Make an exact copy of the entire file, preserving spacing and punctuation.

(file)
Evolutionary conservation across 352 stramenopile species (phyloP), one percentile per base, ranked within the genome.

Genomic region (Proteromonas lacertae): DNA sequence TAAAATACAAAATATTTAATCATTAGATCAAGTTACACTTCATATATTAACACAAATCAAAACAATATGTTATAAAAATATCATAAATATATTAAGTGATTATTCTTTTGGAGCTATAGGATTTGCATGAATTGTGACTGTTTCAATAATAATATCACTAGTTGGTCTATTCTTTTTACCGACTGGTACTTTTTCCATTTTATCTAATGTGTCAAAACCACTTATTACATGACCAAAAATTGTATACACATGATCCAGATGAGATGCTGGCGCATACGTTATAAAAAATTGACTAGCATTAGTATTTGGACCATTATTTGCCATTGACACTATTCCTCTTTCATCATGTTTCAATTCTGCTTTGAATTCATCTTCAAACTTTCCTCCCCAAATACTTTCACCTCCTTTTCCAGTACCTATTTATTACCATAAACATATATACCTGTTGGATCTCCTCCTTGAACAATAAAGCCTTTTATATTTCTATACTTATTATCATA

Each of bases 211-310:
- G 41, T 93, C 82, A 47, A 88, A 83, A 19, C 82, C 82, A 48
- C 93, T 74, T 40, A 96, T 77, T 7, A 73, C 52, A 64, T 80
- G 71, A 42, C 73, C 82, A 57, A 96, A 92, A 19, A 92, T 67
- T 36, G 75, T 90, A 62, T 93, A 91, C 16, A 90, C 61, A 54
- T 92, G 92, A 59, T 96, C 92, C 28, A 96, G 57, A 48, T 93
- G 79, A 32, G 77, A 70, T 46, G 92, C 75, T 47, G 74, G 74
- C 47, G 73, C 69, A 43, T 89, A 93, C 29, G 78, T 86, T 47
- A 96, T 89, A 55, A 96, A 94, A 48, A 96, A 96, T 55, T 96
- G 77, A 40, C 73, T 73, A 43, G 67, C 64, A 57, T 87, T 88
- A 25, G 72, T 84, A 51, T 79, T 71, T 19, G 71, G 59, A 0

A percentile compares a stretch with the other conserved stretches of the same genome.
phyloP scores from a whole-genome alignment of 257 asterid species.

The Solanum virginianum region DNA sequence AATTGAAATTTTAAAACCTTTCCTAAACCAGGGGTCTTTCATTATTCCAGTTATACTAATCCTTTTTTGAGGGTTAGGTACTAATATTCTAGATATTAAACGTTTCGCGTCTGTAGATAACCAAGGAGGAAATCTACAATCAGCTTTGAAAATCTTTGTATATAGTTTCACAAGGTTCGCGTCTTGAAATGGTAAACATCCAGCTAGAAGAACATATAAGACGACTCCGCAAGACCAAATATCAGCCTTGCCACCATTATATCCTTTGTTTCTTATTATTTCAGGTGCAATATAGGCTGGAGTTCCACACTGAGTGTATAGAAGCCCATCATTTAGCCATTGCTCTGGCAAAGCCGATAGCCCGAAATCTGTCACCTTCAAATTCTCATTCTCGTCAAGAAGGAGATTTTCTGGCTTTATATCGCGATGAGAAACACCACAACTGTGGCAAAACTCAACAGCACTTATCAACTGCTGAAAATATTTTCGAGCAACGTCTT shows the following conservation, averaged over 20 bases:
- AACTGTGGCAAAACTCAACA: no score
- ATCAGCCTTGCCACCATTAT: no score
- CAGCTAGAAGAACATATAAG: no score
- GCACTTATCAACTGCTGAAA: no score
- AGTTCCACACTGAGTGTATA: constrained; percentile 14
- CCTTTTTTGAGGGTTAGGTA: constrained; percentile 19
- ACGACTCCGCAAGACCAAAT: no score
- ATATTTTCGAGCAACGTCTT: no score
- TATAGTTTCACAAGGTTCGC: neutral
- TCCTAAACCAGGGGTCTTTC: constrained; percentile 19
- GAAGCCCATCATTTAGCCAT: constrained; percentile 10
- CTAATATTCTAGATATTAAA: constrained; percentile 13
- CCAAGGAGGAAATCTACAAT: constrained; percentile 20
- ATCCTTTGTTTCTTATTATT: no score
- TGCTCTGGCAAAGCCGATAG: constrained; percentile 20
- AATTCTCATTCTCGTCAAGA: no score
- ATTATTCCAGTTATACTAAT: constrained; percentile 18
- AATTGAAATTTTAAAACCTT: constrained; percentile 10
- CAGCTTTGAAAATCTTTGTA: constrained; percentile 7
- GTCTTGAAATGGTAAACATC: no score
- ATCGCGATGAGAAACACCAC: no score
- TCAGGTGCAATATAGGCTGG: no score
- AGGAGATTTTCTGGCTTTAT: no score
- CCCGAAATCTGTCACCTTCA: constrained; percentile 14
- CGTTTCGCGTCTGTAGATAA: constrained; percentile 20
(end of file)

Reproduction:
Evolutionary conservation across 352 stramenopile species (phyloP), one percentile per base, ranked within the genome.

Genomic region (Proteromonas lacertae): DNA sequence TAAAATACAAAATATTTAATCATTAGATCAAGTTACACTTCATATATTAACACAAATCAAAACAATATGTTATAAAAATATCATAAATATATTAAGTGATTATTCTTTTGGAGCTATAGGATTTGCATGAATTGTGACTGTTTCAATAATAATATCACTAGTTGGTCTATTCTTTTTACCGACTGGTACTTTTTCCATTTTATCTAATGTGTCAAAACCACTTATTACATGACCAAAAATTGTATACACATGATCCAGATGAGATGCTGGCGCATACGTTATAAAAAATTGACTAGCATTAGTATTTGGACCATTATTTGCCATTGACACTATTCCTCTTTCATCATGTTTCAATTCTGCTTTGAATTCATCTTCAAACTTTCCTCCCCAAATACTTTCACCTCCTTTTCCAGTACCTATTTATTACCATAAACATATATACCTGTTGGATCTCCTCCTTGAACAATAAAGCCTTTTATATTTCTATACTTATTATCATA

Each of bases 211-310:
- G 41, T 93, C 82, A 47, A 88, A 83, A 19, C 82, C 82, A 48
- C 93, T 74, T 40, A 96, T 77, T 7, A 73, C 52, A 64, T 80
- G 71, A 42, C 73, C 82, A 57, A 96, A 92, A 19, A 92, T 67
- T 36, G 75, T 90, A 62, T 93, A 91, C 16, A 90, C 61, A 54
- T 92, G 92, A 59, T 96, C 92, C 28, A 96, G 57, A 48, T 93
- G 79, A 32, G 77, A 70, T 46, G 92, C 75, T 47, G 74, G 74
- C 47, G 73, C 69, A 43, T 89, A 93, C 29, G 78, T 86, T 47
- A 96, T 89, A 55, A 96, A 94, A 48, A 96, A 96, T 55, T 96
- G 77, A 40, C 73, T 73, A 43, G 67, C 64, A 57, T 87, T 88
- A 25, G 72, T 84, A 51, T 79, T 71, T 19, G 71, G 59, A 0

A percentile compares a stretch with the other conserved stretches of the same genome.
phyloP scores from a whole-genome alignment of 257 asterid species.

The Solanum virginianum region DNA sequence AATTGAAATTTTAAAACCTTTCCTAAACCAGGGGTCTTTCATTATTCCAGTTATACTAATCCTTTTTTGAGGGTTAGGTACTAATATTCTAGATATTAAACGTTTCGCGTCTGTAGATAACCAAGGAGGAAATCTACAATCAGCTTTGAAAATCTTTGTATATAGTTTCACAAGGTTCGCGTCTTGAAATGGTAAACATCCAGCTAGAAGAACATATAAGACGACTCCGCAAGACCAAATATCAGCCTTGCCACCATTATATCCTTTGTTTCTTATTATTTCAGGTGCAATATAGGCTGGAGTTCCACACTGAGTGTATAGAAGCCCATCATTTAGCCATTGCTCTGGCAAAGCCGATAGCCCGAAATCTGTCACCTTCAAATTCTCATTCTCGTCAAGAAGGAGATTTTCTGGCTTTATATCGCGATGAGAAACACCACAACTGTGGCAAAACTCAACAGCACTTATCAACTGCTGAAAATATTTTCGAGCAACGTCTT shows the following conservation, averaged over 20 bases:
- AACTGTGGCAAAACTCAACA: no score
- ATCAGCCTTGCCACCATTAT: no score
- CAGCTAGAAGAACATATAAG: no score
- GCACTTATCAACTGCTGAAA: no score
- AGTTCCACACTGAGTGTATA: constrained; percentile 14
- CCTTTTTTGAGGGTTAGGTA: constrained; percentile 19
- ACGACTCCGCAAGACCAAAT: no score
- ATATTTTCGAGCAACGTCTT: no score
- TATAGTTTCACAAGGTTCGC: neutral
- TCCTAAACCAGGGGTCTTTC: constrained; percentile 19
- GAAGCCCATCATTTAGCCAT: constrained; percentile 10
- CTAATATTCTAGATATTAAA: constrained; percentile 13
- CCAAGGAGGAAATCTACAAT: constrained; percentile 20
- ATCCTTTGTTTCTTATTATT: no score
- TGCTCTGGCAAAGCCGATAG: constrained; percentile 20
- AATTCTCATTCTCGTCAAGA: no score
- ATTATTCCAGTTATACTAAT: constrained; percentile 18
- AATTGAAATTTTAAAACCTT: constrained; percentile 10
- CAGCTTTGAAAATCTTTGTA: constrained; percentile 7
- GTCTTGAAATGGTAAACATC: no score
- ATCGCGATGAGAAACACCAC: no score
- TCAGGTGCAATATAGGCTGG: no score
- AGGAGATTTTCTGGCTTTAT: no score
- CCCGAAATCTGTCACCTTCA: constrained; percentile 14
- CGTTTCGCGTCTGTAGATAA: constrained; percentile 20